Emergency free meals delivered through £70m Food Fund

More community food projects will receive funding to provide emergency free meals to those most in need during the coronavirus pandemic.

Emergency free meals delivered through £70m Food Fund

Around £700,000 has been allocated from the £70 million Scottish Food Fund to 19 projects, including a £350,000 grant to the Wheatley Group to provide 8,500 emergency food deliveries to people most in need in 17 local authority areas as part of its own EatWell service over the next three months.

A further 18 schemes will share £400,000 to provide emergency food through a range of projects working with minority ethnic households, family support groups or mental health teams.

The Food Fund comprises £30m for food deliveries for the ‘shielded’ groups at highest clinical risk, and a further £30m to local authorities for free school meals and food support for older people, those with long-term health conditions and pregnant women.

The remaining £10m is for critical third sector and community response organisations, which includes funding so far of £500,000 each for Social Bite, FareShare and Cash for Kids.

Communities secretary Aileen Campbell said: “As part of Scotland’s £70m Food Fund, we’re making an initial £10m available to help support community food projects, and these latest grants will help ensure people are not only fed but treated with dignity.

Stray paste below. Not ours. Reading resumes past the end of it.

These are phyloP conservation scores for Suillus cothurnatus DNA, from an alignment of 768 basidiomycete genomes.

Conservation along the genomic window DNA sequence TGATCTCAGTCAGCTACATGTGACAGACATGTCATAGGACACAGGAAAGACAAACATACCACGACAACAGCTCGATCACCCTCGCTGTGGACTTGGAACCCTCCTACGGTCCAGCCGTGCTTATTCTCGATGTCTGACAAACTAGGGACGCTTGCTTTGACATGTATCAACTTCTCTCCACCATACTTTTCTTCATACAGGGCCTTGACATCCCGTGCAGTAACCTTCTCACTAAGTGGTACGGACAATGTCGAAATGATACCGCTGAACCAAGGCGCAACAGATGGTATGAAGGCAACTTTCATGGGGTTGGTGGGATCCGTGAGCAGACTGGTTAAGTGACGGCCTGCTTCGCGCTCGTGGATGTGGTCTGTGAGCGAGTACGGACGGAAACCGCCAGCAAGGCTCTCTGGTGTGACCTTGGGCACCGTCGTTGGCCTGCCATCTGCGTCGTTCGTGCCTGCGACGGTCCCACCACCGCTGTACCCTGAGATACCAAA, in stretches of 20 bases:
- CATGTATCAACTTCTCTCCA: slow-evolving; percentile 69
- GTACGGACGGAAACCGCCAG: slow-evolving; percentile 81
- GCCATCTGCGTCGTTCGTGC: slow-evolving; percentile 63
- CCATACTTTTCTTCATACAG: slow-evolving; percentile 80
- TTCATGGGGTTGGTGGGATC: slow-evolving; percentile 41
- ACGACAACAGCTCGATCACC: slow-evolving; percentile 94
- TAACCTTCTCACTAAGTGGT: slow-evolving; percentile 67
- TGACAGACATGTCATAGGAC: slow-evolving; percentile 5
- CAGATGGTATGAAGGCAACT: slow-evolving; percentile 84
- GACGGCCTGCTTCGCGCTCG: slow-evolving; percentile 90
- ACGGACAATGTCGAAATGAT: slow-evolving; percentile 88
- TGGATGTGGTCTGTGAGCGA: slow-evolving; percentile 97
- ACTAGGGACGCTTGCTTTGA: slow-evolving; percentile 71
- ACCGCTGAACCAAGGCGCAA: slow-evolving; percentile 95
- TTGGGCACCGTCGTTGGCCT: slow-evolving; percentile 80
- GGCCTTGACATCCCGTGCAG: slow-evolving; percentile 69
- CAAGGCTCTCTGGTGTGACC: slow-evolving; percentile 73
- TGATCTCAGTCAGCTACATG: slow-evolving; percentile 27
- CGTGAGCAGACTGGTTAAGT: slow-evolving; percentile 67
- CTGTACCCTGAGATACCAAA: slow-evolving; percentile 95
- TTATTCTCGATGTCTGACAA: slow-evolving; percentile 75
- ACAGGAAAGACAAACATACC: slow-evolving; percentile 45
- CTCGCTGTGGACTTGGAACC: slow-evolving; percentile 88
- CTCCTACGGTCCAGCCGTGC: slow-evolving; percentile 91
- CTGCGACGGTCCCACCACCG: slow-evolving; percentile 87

“I am very grateful to be working alongside the Trussell Trust, FareShare and other members of the Independent Food Network to provide people at risk in our communities with the basic essentials their families need. I’m particularly pleased that FareShare is now working closely with many councils to strengthen local responses.

“The existing close partnership working we already had with these leading food charities has significantly stepped up to ensure people who are in the greatest financial risk as a result of the impact of the pandemic have access to food and basic essentials.

“Uniquely among the countries of the UK, the ‘cash-first’ elements of approach mean that where people can safely get out to buy food, we make sure they have access to the cash to do so. This is the most dignified way we can provide food support and we will continue to do all we can to help people overcome any barriers in their way. I am pleased that these charities have welcomed this approach as the most dignified way of supporting people with food insecurity.”

Martin Armstrong, chief executive officer of Wheatley Group, said: “We are delighted the Scottish Government has agreed to help fund our EatWell emergency food delivery service over the next three months.

“This support will be very much appreciated by the thousands of individuals and families in Wheatley homes across the country relying on this vital service. I am confident that by continuing to work well together, we will be able to tackle the considerable challenges posed by the coronavirus crisis.”

Emma Revie, CEO of the Trussell Trust, added: “We all deserve the dignity of having enough money to buy the essentials we need for ourselves and our families, so we welcome the cash-first approach from the Scottish Government that aims to get money to people who are financially vulnerable due to this crisis.

“Despite these efforts, we know that there will still be households across Scotland that will be unable to afford basics such as food.